•City also holding a war draft
•Events angered rioters- 100 people died
Nicole Budzynski
Northern Draft Cont.
•1864 Election northern Democrats
nominated former General George
McClellan
oWanted an end to the war
•Lincoln beat McClellan in the popular vote400,000 out of 4 million
•Electoral vote was not even close- Lincoln 212,
McClellan 21
Nicole Budzynski
General George McClellan 1826-1885
•Began military career after he entered the
United States Military Academy in 1842
•Outbreak of Civil War- Ohio’s governor
William Dennison appointed McClellan as a
major general of the Ohio Volunteers
•Lincoln promoted him later to a major
general in the Regular Army- made him one
of the highest ranks in the military service.
Nicole Budzynski
Nicole Budzynski
Life For Soldiers and Civilians
Lauren Bartosz
ON THE BATTLEFIELD
• Soldiers fought on ancient battlefield formation
• Endless rows of army troops
• Would attach bayonets to their guns and run
towards the enemy
• Doctors and nurses in the field saved many
peoples lives
• Didn’t have medicine for infections
• infected legs and arms amputated without
painkillers, and infections caused many deaths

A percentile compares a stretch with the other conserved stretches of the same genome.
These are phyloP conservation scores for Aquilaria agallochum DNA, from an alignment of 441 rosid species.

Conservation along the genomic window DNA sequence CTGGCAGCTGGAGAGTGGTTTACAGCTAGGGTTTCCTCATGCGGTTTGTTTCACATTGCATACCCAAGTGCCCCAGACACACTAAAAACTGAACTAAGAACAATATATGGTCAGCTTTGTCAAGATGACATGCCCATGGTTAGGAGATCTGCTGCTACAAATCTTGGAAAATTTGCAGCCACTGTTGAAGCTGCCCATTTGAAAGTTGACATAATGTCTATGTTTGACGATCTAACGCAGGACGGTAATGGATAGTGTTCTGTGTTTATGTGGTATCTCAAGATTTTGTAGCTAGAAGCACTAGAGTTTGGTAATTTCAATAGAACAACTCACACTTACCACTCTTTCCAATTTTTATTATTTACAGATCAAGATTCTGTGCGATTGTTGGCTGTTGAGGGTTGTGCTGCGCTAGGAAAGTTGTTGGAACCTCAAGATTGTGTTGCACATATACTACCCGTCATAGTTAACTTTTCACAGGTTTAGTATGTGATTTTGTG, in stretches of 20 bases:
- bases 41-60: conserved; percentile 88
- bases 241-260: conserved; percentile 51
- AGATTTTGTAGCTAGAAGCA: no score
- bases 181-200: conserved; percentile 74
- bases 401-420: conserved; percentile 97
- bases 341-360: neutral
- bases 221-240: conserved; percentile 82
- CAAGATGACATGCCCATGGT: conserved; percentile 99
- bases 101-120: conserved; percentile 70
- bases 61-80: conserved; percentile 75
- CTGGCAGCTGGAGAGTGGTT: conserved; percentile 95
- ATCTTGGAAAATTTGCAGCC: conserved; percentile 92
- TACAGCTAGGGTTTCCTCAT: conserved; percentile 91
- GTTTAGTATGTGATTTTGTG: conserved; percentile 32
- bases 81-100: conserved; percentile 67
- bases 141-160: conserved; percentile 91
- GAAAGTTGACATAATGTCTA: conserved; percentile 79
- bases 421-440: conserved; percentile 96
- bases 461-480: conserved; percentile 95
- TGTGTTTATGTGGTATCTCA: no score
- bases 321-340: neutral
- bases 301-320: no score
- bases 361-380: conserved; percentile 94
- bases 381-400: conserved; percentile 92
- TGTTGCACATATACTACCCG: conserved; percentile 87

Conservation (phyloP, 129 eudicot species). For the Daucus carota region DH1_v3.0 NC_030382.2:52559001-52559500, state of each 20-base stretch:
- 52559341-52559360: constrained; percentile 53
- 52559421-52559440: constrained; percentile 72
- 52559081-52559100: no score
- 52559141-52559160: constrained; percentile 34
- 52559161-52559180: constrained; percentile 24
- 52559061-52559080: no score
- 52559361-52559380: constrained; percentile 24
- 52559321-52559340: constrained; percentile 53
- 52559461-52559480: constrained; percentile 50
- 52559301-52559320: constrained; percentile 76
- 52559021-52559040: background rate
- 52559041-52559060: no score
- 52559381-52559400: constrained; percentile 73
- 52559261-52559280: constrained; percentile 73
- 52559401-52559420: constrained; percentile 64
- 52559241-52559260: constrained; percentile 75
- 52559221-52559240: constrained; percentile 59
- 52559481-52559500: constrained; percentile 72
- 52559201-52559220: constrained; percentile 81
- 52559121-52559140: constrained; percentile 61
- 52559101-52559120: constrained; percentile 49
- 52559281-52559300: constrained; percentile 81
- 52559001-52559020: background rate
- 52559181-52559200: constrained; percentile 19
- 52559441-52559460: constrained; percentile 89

Lauren Bartosz
ON THE BATTLEFIELD CONT.
• The biggest killer of the Civil War – Diseases
• Diseases such as:
- typhoid
- pneumonia
- tuberculosis
• Nearly twice as many soldiers died of diseases and
infections in combat
Lauren Bartosz
PRISONERS OF WAR
• Military prisoners on both sides lived In a
unimaginable misery
• Prison camps were in:
- Andersonville, GA
- Elmira, NY
• Soldiers were packed into camps designed only to
hold only a fraction of their numbers
• Had little shelter, food, or clothing
• Starvation and diseases killed thousands of
Lauren Bartosz prisoners
BATTLEFIELD COMMUNICATIONS
The drummer was an essential member of every Civil War unit. Drummers served
army commanders by drumming specific beats that directed troop movements
during battle. Different beats were used to order troops to prepare to attack, to